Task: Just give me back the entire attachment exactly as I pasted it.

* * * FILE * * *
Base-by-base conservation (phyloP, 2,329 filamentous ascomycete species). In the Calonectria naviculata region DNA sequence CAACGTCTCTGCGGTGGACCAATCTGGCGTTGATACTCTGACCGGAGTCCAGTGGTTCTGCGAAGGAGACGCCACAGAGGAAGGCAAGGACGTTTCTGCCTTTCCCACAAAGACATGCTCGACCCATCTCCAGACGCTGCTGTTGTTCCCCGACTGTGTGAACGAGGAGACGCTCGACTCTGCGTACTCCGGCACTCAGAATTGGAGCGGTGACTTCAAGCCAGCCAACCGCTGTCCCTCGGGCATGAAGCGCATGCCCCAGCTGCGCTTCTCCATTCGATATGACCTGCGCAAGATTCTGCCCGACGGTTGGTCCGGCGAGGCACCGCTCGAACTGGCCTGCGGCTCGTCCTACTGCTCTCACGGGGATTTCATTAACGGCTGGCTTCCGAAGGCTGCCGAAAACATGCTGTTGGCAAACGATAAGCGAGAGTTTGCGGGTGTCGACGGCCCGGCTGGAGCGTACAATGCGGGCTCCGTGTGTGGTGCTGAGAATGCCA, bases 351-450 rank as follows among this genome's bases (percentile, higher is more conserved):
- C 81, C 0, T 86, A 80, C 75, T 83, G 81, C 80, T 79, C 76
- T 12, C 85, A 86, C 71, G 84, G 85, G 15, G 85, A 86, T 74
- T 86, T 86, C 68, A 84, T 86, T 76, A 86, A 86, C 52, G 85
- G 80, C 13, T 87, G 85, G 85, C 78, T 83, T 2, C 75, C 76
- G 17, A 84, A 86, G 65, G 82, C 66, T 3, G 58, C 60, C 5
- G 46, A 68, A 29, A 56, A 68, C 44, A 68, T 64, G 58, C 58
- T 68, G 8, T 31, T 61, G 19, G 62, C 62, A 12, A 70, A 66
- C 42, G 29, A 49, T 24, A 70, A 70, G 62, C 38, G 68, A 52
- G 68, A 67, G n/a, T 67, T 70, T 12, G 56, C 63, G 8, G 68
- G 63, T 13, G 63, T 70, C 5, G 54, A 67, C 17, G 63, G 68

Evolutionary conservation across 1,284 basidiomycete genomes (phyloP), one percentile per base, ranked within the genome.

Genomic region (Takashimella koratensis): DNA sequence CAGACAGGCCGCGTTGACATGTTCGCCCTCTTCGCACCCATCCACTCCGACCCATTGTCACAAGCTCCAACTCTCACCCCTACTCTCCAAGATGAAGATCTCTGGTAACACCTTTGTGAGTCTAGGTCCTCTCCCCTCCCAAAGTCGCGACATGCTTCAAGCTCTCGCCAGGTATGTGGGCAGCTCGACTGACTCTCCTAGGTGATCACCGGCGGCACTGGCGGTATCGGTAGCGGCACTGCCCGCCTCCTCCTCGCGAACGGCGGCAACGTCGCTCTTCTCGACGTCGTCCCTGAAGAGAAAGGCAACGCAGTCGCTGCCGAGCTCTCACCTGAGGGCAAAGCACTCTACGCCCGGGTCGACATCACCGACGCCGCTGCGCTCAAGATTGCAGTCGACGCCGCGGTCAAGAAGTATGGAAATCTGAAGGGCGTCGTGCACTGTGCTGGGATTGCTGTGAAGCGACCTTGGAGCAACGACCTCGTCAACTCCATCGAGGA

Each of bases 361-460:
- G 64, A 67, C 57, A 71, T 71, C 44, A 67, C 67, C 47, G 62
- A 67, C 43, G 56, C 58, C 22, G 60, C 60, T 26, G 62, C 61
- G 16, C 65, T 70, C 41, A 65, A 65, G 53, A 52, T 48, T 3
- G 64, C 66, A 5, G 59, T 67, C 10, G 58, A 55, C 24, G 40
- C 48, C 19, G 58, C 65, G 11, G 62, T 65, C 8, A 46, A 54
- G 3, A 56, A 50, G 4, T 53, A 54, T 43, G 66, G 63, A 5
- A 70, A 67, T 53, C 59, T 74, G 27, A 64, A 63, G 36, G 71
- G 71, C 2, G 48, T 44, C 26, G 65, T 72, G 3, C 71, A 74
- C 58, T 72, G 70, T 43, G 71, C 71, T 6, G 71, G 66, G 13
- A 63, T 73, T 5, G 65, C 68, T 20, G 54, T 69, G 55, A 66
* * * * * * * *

Base-by-base conservation (phyloP, 2,329 filamentous ascomycete species). In the Calonectria naviculata region DNA sequence CAACGTCTCTGCGGTGGACCAATCTGGCGTTGATACTCTGACCGGAGTCCAGTGGTTCTGCGAAGGAGACGCCACAGAGGAAGGCAAGGACGTTTCTGCCTTTCCCACAAAGACATGCTCGACCCATCTCCAGACGCTGCTGTTGTTCCCCGACTGTGTGAACGAGGAGACGCTCGACTCTGCGTACTCCGGCACTCAGAATTGGAGCGGTGACTTCAAGCCAGCCAACCGCTGTCCCTCGGGCATGAAGCGCATGCCCCAGCTGCGCTTCTCCATTCGATATGACCTGCGCAAGATTCTGCCCGACGGTTGGTCCGGCGAGGCACCGCTCGAACTGGCCTGCGGCTCGTCCTACTGCTCTCACGGGGATTTCATTAACGGCTGGCTTCCGAAGGCTGCCGAAAACATGCTGTTGGCAAACGATAAGCGAGAGTTTGCGGGTGTCGACGGCCCGGCTGGAGCGTACAATGCGGGCTCCGTGTGTGGTGCTGAGAATGCCA, bases 351-450 rank as follows among this genome's bases (percentile, higher is more conserved):
- C 81, C 0, T 86, A 80, C 75, T 83, G 81, C 80, T 79, C 76
- T 12, C 85, A 86, C 71, G 84, G 85, G 15, G 85, A 86, T 74
- T 86, T 86, C 68, A 84, T 86, T 76, A 86, A 86, C 52, G 85
- G 80, C 13, T 87, G 85, G 85, C 78, T 83, T 2, C 75, C 76
- G 17, A 84, A 86, G 65, G 82, C 66, T 3, G 58, C 60, C 5
- G 46, A 68, A 29, A 56, A 68, C 44, A 68, T 64, G 58, C 58
- T 68, G 8, T 31, T 61, G 19, G 62, C 62, A 12, A 70, A 66
- C 42, G 29, A 49, T 24, A 70, A 70, G 62, C 38, G 68, A 52
- G 68, A 67, G n/a, T 67, T 70, T 12, G 56, C 63, G 8, G 68
- G 63, T 13, G 63, T 70, C 5, G 54, A 67, C 17, G 63, G 68

Evolutionary conservation across 1,284 basidiomycete genomes (phyloP), one percentile per base, ranked within the genome.

Genomic region (Takashimella koratensis): DNA sequence CAGACAGGCCGCGTTGACATGTTCGCCCTCTTCGCACCCATCCACTCCGACCCATTGTCACAAGCTCCAACTCTCACCCCTACTCTCCAAGATGAAGATCTCTGGTAACACCTTTGTGAGTCTAGGTCCTCTCCCCTCCCAAAGTCGCGACATGCTTCAAGCTCTCGCCAGGTATGTGGGCAGCTCGACTGACTCTCCTAGGTGATCACCGGCGGCACTGGCGGTATCGGTAGCGGCACTGCCCGCCTCCTCCTCGCGAACGGCGGCAACGTCGCTCTTCTCGACGTCGTCCCTGAAGAGAAAGGCAACGCAGTCGCTGCCGAGCTCTCACCTGAGGGCAAAGCACTCTACGCCCGGGTCGACATCACCGACGCCGCTGCGCTCAAGATTGCAGTCGACGCCGCGGTCAAGAAGTATGGAAATCTGAAGGGCGTCGTGCACTGTGCTGGGATTGCTGTGAAGCGACCTTGGAGCAACGACCTCGTCAACTCCATCGAGGA

Each of bases 361-460:
- G 64, A 67, C 57, A 71, T 71, C 44, A 67, C 67, C 47, G 62
- A 67, C 43, G 56, C 58, C 22, G 60, C 60, T 26, G 62, C 61
- G 16, C 65, T 70, C 41, A 65, A 65, G 53, A 52, T 48, T 3
- G 64, C 66, A 5, G 59, T 67, C 10, G 58, A 55, C 24, G 40
- C 48, C 19, G 58, C 65, G 11, G 62, T 65, C 8, A 46, A 54
- G 3, A 56, A 50, G 4, T 53, A 54, T 43, G 66, G 63, A 5
- A 70, A 67, T 53, C 59, T 74, G 27, A 64, A 63, G 36, G 71
- G 71, C 2, G 48, T 44, C 26, G 65, T 72, G 3, C 71, A 74
- C 58, T 72, G 70, T 43, G 71, C 71, T 6, G 71, G 66, G 13
- A 63, T 73, T 5, G 65, C 68, T 20, G 54, T 69, G 55, A 66